Sifting through the draft wreckage

As we inch closer to the NFL draft, the mocks continue to pile up as everybody with a computer seemingly has their thoughts about who each team will take.

Of course for most, it's not really who they feel each team will take, but who somebody that did a mock before them – and they copy, making a few changes for their favorite team – feel will be taken.

There, I said it.

Most mocks you see now from the so-called experts aren't actually based on anything other than speculation with much of that speculation growing legs of its own as people copy previous mocks.

That's why mock after mock this offseason had the Pittsburgh Steelers taking the University of Pittsburgh's Jeff Otah in the first round.

Somebody who did an early mock reasoned that the Steelers needed help on their offensive line, which is reasonable. They then saw that Otah's name was shooting up draft lists – something that was the case.

They then reasoned that since the Steelers needed a lot of help on the offensive line and Otah practices daily right next door, it would make sense for the Steelers to take Otah.

In this case, however, two and two have added up to five.

While Otah has some talent, as somebody who hasn't played the game very long, he's a project. And he's a project at offensive tackle, at that.

The Steelers' offensive line problems last season weren't so much at tackle - though Marvel Smith's eventual season-ending injury was troublesome – but at center. And with Alan Faneca's departure, guard is also a major need.

There's little doubt that the top three tackles in this draft, Jake Long, Ryan Clady and Chris Williams, could likely come in and start at guard or push right tackle Willie Colon to that spot.

But it's doubtful Otah could.

Hence we've seen a shift as people come to that realization, sliding Virginia's Branden Albert into the Steelers' spot at No. 23.

And, in fact, our Jim Wexell has placed his draft odds for the Steelers as follows:

3-1 Branden Albert

7-1 Kentwan Balmer

10-1 Gosder Cherilus , Jeff Otah, Chris Williams

15-1 Jonathan Stewart

20-1 Mike Pollak

Now that makes a lot more sense.

Albert is the top-rated guard in this draft by far and has also shown to be athletic enough to slide outside and play left tackle.

Unless Albert murders somebody between now and the draft, the chances that he will be the Steelers' pick are very good – if he's available.

And that's the problem. Now that everybody is catching on to just how good Albert is, there is some question about whether he will last until the 23rd pick.

If he doesn't, where do the Steelers go from there?

Head coach Mike Tomlin has stated that one of the team's goals this offseason was to get better on both front lines. And to date, the Steelers have not only accomplished neither of those things, they've actually gotten weaker on the offensive line with the loss of Faneca.

Certainly the Steelers won't panic and reach to fill those needs if Albert or one of the top three offensive tackles are gone.

Why take Gosder Cherlius or Otah in the first round when you can select somebody of similar talent in the second round?

So if Long, Clady, Williams and Albert aren't there, who do the Steelers look to?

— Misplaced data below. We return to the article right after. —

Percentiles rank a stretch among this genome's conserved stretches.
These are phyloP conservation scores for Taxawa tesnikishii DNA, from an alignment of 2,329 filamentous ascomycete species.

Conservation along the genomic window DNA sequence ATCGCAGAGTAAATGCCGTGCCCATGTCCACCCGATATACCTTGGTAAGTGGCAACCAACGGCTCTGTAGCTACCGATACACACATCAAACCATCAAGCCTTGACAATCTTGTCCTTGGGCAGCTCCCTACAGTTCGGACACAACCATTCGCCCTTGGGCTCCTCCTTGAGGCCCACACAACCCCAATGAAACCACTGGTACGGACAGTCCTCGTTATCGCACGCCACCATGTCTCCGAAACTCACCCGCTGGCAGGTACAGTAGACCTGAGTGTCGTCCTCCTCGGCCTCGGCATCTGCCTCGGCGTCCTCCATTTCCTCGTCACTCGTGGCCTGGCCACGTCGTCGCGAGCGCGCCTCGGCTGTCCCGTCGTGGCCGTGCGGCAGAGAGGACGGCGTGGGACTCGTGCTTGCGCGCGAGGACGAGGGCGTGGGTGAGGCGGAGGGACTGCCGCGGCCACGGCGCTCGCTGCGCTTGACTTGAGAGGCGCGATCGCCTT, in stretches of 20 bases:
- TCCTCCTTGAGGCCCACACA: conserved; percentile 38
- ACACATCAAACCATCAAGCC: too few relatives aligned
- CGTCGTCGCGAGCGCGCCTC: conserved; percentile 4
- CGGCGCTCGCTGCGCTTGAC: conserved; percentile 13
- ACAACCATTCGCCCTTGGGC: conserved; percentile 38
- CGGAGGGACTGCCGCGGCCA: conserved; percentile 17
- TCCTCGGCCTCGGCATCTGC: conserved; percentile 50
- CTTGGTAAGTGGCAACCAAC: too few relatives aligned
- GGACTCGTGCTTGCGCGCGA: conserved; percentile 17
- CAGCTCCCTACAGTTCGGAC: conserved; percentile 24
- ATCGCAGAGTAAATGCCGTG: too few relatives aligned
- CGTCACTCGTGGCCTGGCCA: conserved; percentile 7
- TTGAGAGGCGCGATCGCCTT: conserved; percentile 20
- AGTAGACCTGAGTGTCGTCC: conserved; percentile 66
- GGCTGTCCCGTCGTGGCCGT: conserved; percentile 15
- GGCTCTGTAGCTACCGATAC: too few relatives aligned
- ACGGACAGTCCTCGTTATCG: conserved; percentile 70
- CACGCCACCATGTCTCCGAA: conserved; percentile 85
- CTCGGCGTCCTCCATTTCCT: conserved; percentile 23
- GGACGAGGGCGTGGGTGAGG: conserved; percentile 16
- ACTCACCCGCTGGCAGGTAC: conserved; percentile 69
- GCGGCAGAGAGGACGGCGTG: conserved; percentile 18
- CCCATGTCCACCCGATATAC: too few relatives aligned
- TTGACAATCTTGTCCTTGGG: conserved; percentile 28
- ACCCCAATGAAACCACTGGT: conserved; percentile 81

I don't pretend to be the draft expert that Wexell is. Jim breaks down as much tape as an NFL scout and watches as many games as possible.

But I do keep an eye on things and use the power of deduction.

In my opinion, you can cross running back Jonathan Stewart – who would have been a great complimentary back to Willie Parker – off the list of possibilities. He had surgery to repair a foot problem this week, something you don't like to see from a running back if you're going to spend first-round money on him.

One of my personal favorites, Clemson defensive end Philip Merling has now pretty much risen out of the Steelers' reach as well. And I'm not a big fan of Kentwan Balmer, though he would fill a need.

Cornerbacks Aqib Talib and Antoine Cason have been linked to the Steelers and there could be some legs to that, especially given Cleveland's addition of wide receiver Donte Stallworth, and Cincinnati's already potent passing game. When you've got to play two explosive offenses a combined four times each year, you'd better be solid in the secondary.

But because the Steelers have spent so many premium picks on their secondary in recent years, I don't think they'll do so again.

Besides, fixing the pass rush is more of a priority.

And that's why Auburn's Quentin Groves has drawn some interest from the team as well.

Groves is a disruptive pass rusher and though he would be a linebacker with the Steelers and they took linebackers with their first two picks last year, Lawrence Timmons is now an inside backer and the Steelers have no depth behind LaMarr Woodley and James Harrison. And given Harrison's recent run-in with the law, the Steelers have to be at least a little concerned.

Where else might the Steelers look?

Center Mike Pollack would certainly fill a need, but 23 would be too high to take him.

How about wide receiver?

Hines Ward is getting near the end of his career and the depth behind Ward and Santonio Holmes isn't exactly great.

Michigan State's Devin Thomas would make sense, as might California's DeSean Jackson or Oklahoma's Malcom Kelly.

The bottom line is, as we draw closer to the big day, the picture will continue to become clearer, especially if you look at things analytically.

But all things being equal, Albert is the best bet.

Dale Lolley appears courtesy of the Observer-Reporter.

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